“I’m embarrassed to be in such bad company,” he said.
Despite years of highly publicized political activities outside of work, Fromm said he kept his views to himself in class and there were no complaints about him professionally.
His request for a one-month adjournment was denied. He wanted the delay so he could do background checks on the panel members to determine their political opinions and if they would be biased against him.
Fromm said he wants to hold on to his teaching licence “as an option,” calling it “a matter of principle and honour.”
His off-duty political activities, including co-founding Citizens for Foreign Aid Reform Inc. — which, according to the notice of hearing, attacked the “principles of multiculturalism and tolerance” — did have an impact on his students, colleagues and the community, argued college lawyer Caroline Zayid. According to the seven-page notice of hearing, Fromm attended numerous political meetings over the years, including a 1990 Martyr’s Day rally. During a speech, he hailed John Ross Taylor, who promoted hatred with anti-Semitic messages taped on his phone machine, as a hero. Taylor died in 1994.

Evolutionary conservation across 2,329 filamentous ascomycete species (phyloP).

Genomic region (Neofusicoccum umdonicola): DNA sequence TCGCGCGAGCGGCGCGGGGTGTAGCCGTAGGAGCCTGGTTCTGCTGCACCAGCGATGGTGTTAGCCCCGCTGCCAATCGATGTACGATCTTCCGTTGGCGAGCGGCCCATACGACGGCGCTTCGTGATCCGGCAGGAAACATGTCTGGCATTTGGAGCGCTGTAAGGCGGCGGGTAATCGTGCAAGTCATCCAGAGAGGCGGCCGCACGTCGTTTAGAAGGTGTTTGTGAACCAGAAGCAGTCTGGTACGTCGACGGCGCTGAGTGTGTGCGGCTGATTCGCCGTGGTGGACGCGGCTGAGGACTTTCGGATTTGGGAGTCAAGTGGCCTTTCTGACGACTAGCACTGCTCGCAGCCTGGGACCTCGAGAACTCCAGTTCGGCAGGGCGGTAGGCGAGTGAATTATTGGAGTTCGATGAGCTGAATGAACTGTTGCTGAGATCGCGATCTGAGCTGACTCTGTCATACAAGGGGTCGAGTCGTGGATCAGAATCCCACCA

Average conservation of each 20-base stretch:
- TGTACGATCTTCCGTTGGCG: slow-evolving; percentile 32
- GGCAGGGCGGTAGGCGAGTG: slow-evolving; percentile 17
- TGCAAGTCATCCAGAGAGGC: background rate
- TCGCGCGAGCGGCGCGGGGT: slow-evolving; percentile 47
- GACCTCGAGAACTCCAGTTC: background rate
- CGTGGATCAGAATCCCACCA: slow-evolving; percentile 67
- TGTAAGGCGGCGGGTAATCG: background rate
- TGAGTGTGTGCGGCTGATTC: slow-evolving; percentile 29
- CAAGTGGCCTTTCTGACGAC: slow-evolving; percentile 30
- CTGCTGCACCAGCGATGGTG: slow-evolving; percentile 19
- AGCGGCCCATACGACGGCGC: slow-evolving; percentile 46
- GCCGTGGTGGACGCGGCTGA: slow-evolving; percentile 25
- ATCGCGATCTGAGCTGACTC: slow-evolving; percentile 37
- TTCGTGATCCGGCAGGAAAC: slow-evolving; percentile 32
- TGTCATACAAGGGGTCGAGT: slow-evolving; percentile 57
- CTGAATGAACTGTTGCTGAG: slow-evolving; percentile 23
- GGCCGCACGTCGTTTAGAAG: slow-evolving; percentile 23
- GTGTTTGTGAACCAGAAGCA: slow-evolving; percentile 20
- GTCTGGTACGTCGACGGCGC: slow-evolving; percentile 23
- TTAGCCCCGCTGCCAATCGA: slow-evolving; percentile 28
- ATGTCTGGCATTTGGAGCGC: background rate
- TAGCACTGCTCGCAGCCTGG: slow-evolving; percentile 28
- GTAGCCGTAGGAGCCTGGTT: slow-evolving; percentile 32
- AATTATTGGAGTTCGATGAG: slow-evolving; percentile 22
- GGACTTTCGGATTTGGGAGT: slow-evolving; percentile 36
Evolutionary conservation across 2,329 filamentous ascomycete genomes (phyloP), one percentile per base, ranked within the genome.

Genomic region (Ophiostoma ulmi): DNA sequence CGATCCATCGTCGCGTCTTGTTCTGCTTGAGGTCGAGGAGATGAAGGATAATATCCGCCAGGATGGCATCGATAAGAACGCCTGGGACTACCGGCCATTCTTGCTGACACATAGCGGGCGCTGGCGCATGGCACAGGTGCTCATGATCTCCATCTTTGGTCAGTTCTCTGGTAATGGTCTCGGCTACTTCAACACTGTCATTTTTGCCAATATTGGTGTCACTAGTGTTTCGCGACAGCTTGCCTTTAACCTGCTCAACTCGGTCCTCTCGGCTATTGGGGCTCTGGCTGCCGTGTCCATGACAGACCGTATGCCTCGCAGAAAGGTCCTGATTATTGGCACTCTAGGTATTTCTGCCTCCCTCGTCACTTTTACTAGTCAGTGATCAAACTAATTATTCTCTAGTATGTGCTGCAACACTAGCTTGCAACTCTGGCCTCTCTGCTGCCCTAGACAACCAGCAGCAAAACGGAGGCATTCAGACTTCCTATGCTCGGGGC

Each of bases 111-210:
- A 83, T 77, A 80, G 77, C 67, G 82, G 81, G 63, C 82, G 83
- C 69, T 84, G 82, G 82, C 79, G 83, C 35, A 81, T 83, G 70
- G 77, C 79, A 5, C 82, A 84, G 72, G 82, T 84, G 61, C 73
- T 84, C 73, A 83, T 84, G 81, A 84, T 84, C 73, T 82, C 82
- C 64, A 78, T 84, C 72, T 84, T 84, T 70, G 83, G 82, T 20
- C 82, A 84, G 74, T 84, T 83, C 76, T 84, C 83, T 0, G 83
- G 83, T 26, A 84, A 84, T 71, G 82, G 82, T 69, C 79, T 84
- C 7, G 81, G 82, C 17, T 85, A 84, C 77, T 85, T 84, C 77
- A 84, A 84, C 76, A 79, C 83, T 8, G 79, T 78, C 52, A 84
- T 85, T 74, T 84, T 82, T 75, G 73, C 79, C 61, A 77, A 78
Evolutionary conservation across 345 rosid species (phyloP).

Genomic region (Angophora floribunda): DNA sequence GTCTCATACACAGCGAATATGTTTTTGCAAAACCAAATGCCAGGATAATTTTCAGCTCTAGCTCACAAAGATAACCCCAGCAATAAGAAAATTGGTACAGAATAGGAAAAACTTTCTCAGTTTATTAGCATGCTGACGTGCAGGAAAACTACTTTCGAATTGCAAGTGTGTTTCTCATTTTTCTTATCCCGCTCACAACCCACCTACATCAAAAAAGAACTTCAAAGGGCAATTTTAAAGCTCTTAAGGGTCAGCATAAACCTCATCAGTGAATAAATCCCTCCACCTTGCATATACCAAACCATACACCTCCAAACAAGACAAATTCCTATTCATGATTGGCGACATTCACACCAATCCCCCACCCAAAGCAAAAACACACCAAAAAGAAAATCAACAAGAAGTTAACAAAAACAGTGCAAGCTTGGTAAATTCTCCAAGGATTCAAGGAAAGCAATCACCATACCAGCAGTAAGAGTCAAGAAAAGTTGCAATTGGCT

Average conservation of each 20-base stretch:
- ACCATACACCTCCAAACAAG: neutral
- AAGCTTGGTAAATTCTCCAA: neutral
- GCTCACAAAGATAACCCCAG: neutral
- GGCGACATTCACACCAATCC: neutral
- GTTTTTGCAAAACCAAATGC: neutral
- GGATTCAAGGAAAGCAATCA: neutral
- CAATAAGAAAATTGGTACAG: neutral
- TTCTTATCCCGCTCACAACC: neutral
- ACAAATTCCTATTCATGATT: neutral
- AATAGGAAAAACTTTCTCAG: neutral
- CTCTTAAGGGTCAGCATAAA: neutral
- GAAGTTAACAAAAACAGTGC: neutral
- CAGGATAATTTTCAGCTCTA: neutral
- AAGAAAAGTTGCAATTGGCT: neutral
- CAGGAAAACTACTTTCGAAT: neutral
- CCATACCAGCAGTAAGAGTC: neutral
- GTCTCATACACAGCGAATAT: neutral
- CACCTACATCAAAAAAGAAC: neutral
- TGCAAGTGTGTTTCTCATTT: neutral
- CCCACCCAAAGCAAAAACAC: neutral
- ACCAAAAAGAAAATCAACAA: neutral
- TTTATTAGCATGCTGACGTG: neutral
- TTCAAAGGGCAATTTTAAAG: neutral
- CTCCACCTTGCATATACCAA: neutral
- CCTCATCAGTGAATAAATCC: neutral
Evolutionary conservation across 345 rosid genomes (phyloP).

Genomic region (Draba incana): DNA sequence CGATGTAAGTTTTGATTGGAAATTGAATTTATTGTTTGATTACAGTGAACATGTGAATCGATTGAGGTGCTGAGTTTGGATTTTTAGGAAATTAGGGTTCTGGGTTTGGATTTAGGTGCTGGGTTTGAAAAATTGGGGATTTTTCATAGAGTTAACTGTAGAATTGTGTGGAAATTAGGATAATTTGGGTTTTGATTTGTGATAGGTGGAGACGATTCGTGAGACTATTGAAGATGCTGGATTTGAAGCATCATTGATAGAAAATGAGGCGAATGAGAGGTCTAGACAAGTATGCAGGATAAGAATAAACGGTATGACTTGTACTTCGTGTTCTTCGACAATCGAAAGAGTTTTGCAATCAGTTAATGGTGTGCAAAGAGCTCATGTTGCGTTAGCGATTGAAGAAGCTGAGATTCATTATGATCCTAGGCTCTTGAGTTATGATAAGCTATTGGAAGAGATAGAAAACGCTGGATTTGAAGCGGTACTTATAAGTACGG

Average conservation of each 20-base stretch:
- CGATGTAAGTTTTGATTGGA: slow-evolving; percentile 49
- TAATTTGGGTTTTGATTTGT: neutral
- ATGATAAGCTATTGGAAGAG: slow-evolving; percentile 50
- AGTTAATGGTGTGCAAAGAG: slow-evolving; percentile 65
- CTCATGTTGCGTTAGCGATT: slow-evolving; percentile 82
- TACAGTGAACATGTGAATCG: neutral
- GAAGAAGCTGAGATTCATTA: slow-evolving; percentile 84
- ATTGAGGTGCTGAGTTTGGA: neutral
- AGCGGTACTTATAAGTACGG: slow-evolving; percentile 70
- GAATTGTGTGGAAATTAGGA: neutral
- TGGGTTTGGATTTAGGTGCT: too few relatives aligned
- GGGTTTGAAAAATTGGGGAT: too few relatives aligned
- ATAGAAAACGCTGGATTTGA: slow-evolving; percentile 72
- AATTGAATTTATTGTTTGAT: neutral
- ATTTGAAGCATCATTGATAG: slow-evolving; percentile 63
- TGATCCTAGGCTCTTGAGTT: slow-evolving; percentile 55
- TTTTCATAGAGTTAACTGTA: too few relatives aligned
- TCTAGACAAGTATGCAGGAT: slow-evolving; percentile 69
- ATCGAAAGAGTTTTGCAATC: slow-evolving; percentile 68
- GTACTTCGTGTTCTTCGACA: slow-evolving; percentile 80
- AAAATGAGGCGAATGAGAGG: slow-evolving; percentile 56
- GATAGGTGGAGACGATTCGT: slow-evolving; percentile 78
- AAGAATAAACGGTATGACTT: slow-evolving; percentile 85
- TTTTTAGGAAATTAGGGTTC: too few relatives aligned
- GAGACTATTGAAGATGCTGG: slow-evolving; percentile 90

Fromm’s remarks were recorded on videotape and played yesterday. Among other things, it showed some participants giving Nazi salutes and a swastika banner in the hall.
In 1991, Fromm was at a Heritage Front meeting to celebrate Adolf Hitler’s birthday. In 1994, he attended a rally of the white supremacist group the National Alliance, where he sat on stage with former Ku Klux Klan head David Duke.
“Can a person engaged in such off-duty activity be a teacher in the first place?” Zayid said.
She acknowledged that Fromm has the right to freedom of speech, “but it doesn’t mean he can also be a teacher.”
Retired Peel District School Board superintendent Sandra Birthelmer testified that Fromm was reprimanded in 1991 for blurting out the words “scalp them” during a Toronto race-relations committee meeting, while a speaker talked about the need to curb racist groups.
Despite a warning, he continued his activities, she added.
The hearing continues today.
Political Correctness is not like a religion, it IS a religion.
ZERO tolerance. Scorched-earth policy — no competing religious doctrine or thought allowed or unpunished.